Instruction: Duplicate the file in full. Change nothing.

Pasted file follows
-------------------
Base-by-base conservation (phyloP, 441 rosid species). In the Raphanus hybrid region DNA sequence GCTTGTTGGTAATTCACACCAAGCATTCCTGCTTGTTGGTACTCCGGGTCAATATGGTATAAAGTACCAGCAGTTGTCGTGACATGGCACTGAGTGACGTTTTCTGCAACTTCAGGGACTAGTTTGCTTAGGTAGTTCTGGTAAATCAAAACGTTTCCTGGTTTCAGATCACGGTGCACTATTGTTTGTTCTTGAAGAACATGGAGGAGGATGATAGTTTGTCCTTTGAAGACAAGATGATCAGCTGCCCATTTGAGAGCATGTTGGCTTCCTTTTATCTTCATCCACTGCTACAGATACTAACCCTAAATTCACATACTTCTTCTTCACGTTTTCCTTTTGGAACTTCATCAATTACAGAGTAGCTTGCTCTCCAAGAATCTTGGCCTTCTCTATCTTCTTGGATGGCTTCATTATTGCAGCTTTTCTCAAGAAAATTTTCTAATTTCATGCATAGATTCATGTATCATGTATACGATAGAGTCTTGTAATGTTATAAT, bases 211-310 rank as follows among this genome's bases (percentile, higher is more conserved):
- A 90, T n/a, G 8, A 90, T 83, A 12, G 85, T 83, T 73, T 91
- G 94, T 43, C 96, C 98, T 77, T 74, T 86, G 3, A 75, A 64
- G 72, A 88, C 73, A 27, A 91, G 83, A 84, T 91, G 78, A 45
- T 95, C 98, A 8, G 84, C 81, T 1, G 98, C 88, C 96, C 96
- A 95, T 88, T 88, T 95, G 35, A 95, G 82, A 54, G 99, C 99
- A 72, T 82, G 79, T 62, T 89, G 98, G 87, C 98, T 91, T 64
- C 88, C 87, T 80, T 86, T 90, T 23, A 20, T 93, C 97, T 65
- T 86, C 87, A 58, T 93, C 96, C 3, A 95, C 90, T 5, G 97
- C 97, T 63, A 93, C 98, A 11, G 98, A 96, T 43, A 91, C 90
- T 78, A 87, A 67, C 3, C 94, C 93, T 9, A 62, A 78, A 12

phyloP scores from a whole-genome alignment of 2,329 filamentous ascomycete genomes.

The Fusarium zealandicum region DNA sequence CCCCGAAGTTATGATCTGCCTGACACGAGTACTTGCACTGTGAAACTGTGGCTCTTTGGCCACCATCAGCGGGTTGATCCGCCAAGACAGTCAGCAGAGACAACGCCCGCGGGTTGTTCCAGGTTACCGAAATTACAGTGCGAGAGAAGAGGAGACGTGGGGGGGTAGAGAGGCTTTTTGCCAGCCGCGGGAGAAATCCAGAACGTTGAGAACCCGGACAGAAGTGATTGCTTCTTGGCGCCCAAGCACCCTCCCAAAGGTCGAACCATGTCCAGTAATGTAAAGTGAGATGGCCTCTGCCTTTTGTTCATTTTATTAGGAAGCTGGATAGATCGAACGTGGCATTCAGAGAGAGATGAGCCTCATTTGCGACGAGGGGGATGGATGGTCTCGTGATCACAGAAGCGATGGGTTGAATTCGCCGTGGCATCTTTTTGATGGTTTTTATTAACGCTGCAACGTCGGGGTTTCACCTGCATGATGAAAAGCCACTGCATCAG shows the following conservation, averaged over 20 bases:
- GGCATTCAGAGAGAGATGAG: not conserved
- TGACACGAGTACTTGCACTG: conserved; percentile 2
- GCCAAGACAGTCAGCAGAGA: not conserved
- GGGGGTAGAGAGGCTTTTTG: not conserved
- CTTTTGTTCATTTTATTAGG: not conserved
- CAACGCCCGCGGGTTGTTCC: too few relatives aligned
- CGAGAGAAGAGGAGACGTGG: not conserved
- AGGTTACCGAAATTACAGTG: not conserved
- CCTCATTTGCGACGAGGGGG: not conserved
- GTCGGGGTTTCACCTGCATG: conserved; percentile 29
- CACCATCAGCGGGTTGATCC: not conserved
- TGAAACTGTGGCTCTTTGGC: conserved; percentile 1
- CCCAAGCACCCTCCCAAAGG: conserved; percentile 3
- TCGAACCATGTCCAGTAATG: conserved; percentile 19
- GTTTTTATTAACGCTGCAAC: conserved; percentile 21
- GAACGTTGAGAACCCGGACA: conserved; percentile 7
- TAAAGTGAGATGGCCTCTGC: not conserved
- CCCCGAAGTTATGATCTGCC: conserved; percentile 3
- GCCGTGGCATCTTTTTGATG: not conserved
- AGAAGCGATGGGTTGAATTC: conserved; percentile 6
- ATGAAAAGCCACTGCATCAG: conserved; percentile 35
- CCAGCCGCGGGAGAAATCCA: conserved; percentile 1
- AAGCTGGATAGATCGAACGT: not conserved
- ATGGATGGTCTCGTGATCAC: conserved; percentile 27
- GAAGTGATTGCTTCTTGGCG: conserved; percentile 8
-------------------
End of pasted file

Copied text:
Base-by-base conservation (phyloP, 441 rosid species). In the Raphanus hybrid region DNA sequence GCTTGTTGGTAATTCACACCAAGCATTCCTGCTTGTTGGTACTCCGGGTCAATATGGTATAAAGTACCAGCAGTTGTCGTGACATGGCACTGAGTGACGTTTTCTGCAACTTCAGGGACTAGTTTGCTTAGGTAGTTCTGGTAAATCAAAACGTTTCCTGGTTTCAGATCACGGTGCACTATTGTTTGTTCTTGAAGAACATGGAGGAGGATGATAGTTTGTCCTTTGAAGACAAGATGATCAGCTGCCCATTTGAGAGCATGTTGGCTTCCTTTTATCTTCATCCACTGCTACAGATACTAACCCTAAATTCACATACTTCTTCTTCACGTTTTCCTTTTGGAACTTCATCAATTACAGAGTAGCTTGCTCTCCAAGAATCTTGGCCTTCTCTATCTTCTTGGATGGCTTCATTATTGCAGCTTTTCTCAAGAAAATTTTCTAATTTCATGCATAGATTCATGTATCATGTATACGATAGAGTCTTGTAATGTTATAAT, bases 211-310 rank as follows among this genome's bases (percentile, higher is more conserved):
- A 90, T n/a, G 8, A 90, T 83, A 12, G 85, T 83, T 73, T 91
- G 94, T 43, C 96, C 98, T 77, T 74, T 86, G 3, A 75, A 64
- G 72, A 88, C 73, A 27, A 91, G 83, A 84, T 91, G 78, A 45
- T 95, C 98, A 8, G 84, C 81, T 1, G 98, C 88, C 96, C 96
- A 95, T 88, T 88, T 95, G 35, A 95, G 82, A 54, G 99, C 99
- A 72, T 82, G 79, T 62, T 89, G 98, G 87, C 98, T 91, T 64
- C 88, C 87, T 80, T 86, T 90, T 23, A 20, T 93, C 97, T 65
- T 86, C 87, A 58, T 93, C 96, C 3, A 95, C 90, T 5, G 97
- C 97, T 63, A 93, C 98, A 11, G 98, A 96, T 43, A 91, C 90
- T 78, A 87, A 67, C 3, C 94, C 93, T 9, A 62, A 78, A 12

phyloP scores from a whole-genome alignment of 2,329 filamentous ascomycete genomes.

The Fusarium zealandicum region DNA sequence CCCCGAAGTTATGATCTGCCTGACACGAGTACTTGCACTGTGAAACTGTGGCTCTTTGGCCACCATCAGCGGGTTGATCCGCCAAGACAGTCAGCAGAGACAACGCCCGCGGGTTGTTCCAGGTTACCGAAATTACAGTGCGAGAGAAGAGGAGACGTGGGGGGGTAGAGAGGCTTTTTGCCAGCCGCGGGAGAAATCCAGAACGTTGAGAACCCGGACAGAAGTGATTGCTTCTTGGCGCCCAAGCACCCTCCCAAAGGTCGAACCATGTCCAGTAATGTAAAGTGAGATGGCCTCTGCCTTTTGTTCATTTTATTAGGAAGCTGGATAGATCGAACGTGGCATTCAGAGAGAGATGAGCCTCATTTGCGACGAGGGGGATGGATGGTCTCGTGATCACAGAAGCGATGGGTTGAATTCGCCGTGGCATCTTTTTGATGGTTTTTATTAACGCTGCAACGTCGGGGTTTCACCTGCATGATGAAAAGCCACTGCATCAG shows the following conservation, averaged over 20 bases:
- GGCATTCAGAGAGAGATGAG: not conserved
- TGACACGAGTACTTGCACTG: conserved; percentile 2
- GCCAAGACAGTCAGCAGAGA: not conserved
- GGGGGTAGAGAGGCTTTTTG: not conserved
- CTTTTGTTCATTTTATTAGG: not conserved
- CAACGCCCGCGGGTTGTTCC: too few relatives aligned
- CGAGAGAAGAGGAGACGTGG: not conserved
- AGGTTACCGAAATTACAGTG: not conserved
- CCTCATTTGCGACGAGGGGG: not conserved
- GTCGGGGTTTCACCTGCATG: conserved; percentile 29
- CACCATCAGCGGGTTGATCC: not conserved
- TGAAACTGTGGCTCTTTGGC: conserved; percentile 1
- CCCAAGCACCCTCCCAAAGG: conserved; percentile 3
- TCGAACCATGTCCAGTAATG: conserved; percentile 19
- GTTTTTATTAACGCTGCAAC: conserved; percentile 21
- GAACGTTGAGAACCCGGACA: conserved; percentile 7
- TAAAGTGAGATGGCCTCTGC: not conserved
- CCCCGAAGTTATGATCTGCC: conserved; percentile 3
- GCCGTGGCATCTTTTTGATG: not conserved
- AGAAGCGATGGGTTGAATTC: conserved; percentile 6
- ATGAAAAGCCACTGCATCAG: conserved; percentile 35
- CCAGCCGCGGGAGAAATCCA: conserved; percentile 1
- AAGCTGGATAGATCGAACGT: not conserved
- ATGGATGGTCTCGTGATCAC: conserved; percentile 27
- GAAGTGATTGCTTCTTGGCG: conserved; percentile 8